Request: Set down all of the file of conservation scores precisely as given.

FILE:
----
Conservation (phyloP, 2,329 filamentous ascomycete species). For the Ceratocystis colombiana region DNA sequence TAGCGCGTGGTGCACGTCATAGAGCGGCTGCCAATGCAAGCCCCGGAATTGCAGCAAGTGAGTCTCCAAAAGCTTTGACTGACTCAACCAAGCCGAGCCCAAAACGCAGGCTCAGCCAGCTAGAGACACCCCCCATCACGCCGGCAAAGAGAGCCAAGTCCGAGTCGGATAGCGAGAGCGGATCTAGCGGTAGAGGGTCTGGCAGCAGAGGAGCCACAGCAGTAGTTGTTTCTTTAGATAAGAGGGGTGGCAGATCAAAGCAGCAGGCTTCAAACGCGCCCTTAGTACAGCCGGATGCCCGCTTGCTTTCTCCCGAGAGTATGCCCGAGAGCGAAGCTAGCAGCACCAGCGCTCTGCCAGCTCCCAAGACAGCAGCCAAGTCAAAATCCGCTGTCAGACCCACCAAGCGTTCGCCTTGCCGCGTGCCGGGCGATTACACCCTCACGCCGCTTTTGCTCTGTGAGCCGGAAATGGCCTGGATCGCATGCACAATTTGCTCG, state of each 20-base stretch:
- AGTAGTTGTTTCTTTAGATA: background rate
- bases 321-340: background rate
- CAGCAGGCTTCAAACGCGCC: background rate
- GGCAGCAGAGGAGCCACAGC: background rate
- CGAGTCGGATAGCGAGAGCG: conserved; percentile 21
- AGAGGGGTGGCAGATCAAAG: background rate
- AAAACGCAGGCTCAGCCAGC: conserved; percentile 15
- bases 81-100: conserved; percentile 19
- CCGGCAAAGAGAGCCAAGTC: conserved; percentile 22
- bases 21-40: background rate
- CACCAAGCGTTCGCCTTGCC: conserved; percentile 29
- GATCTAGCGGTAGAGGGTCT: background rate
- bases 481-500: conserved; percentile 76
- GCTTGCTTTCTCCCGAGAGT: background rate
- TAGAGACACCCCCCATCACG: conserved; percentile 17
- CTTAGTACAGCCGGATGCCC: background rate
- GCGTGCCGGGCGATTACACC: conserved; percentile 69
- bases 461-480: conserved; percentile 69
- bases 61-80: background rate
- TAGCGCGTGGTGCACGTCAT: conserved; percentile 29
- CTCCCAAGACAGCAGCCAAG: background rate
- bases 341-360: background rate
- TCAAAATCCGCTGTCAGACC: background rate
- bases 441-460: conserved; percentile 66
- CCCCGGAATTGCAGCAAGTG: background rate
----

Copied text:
Conservation (phyloP, 2,329 filamentous ascomycete species). For the Ceratocystis colombiana region DNA sequence TAGCGCGTGGTGCACGTCATAGAGCGGCTGCCAATGCAAGCCCCGGAATTGCAGCAAGTGAGTCTCCAAAAGCTTTGACTGACTCAACCAAGCCGAGCCCAAAACGCAGGCTCAGCCAGCTAGAGACACCCCCCATCACGCCGGCAAAGAGAGCCAAGTCCGAGTCGGATAGCGAGAGCGGATCTAGCGGTAGAGGGTCTGGCAGCAGAGGAGCCACAGCAGTAGTTGTTTCTTTAGATAAGAGGGGTGGCAGATCAAAGCAGCAGGCTTCAAACGCGCCCTTAGTACAGCCGGATGCCCGCTTGCTTTCTCCCGAGAGTATGCCCGAGAGCGAAGCTAGCAGCACCAGCGCTCTGCCAGCTCCCAAGACAGCAGCCAAGTCAAAATCCGCTGTCAGACCCACCAAGCGTTCGCCTTGCCGCGTGCCGGGCGATTACACCCTCACGCCGCTTTTGCTCTGTGAGCCGGAAATGGCCTGGATCGCATGCACAATTTGCTCG, state of each 20-base stretch:
- AGTAGTTGTTTCTTTAGATA: background rate
- bases 321-340: background rate
- CAGCAGGCTTCAAACGCGCC: background rate
- GGCAGCAGAGGAGCCACAGC: background rate
- CGAGTCGGATAGCGAGAGCG: conserved; percentile 21
- AGAGGGGTGGCAGATCAAAG: background rate
- AAAACGCAGGCTCAGCCAGC: conserved; percentile 15
- bases 81-100: conserved; percentile 19
- CCGGCAAAGAGAGCCAAGTC: conserved; percentile 22
- bases 21-40: background rate
- CACCAAGCGTTCGCCTTGCC: conserved; percentile 29
- GATCTAGCGGTAGAGGGTCT: background rate
- bases 481-500: conserved; percentile 76
- GCTTGCTTTCTCCCGAGAGT: background rate
- TAGAGACACCCCCCATCACG: conserved; percentile 17
- CTTAGTACAGCCGGATGCCC: background rate
- GCGTGCCGGGCGATTACACC: conserved; percentile 69
- bases 461-480: conserved; percentile 69
- bases 61-80: background rate
- TAGCGCGTGGTGCACGTCAT: conserved; percentile 29
- CTCCCAAGACAGCAGCCAAG: background rate
- bases 341-360: background rate
- TCAAAATCCGCTGTCAGACC: background rate
- bases 441-460: conserved; percentile 66
- CCCCGGAATTGCAGCAAGTG: background rate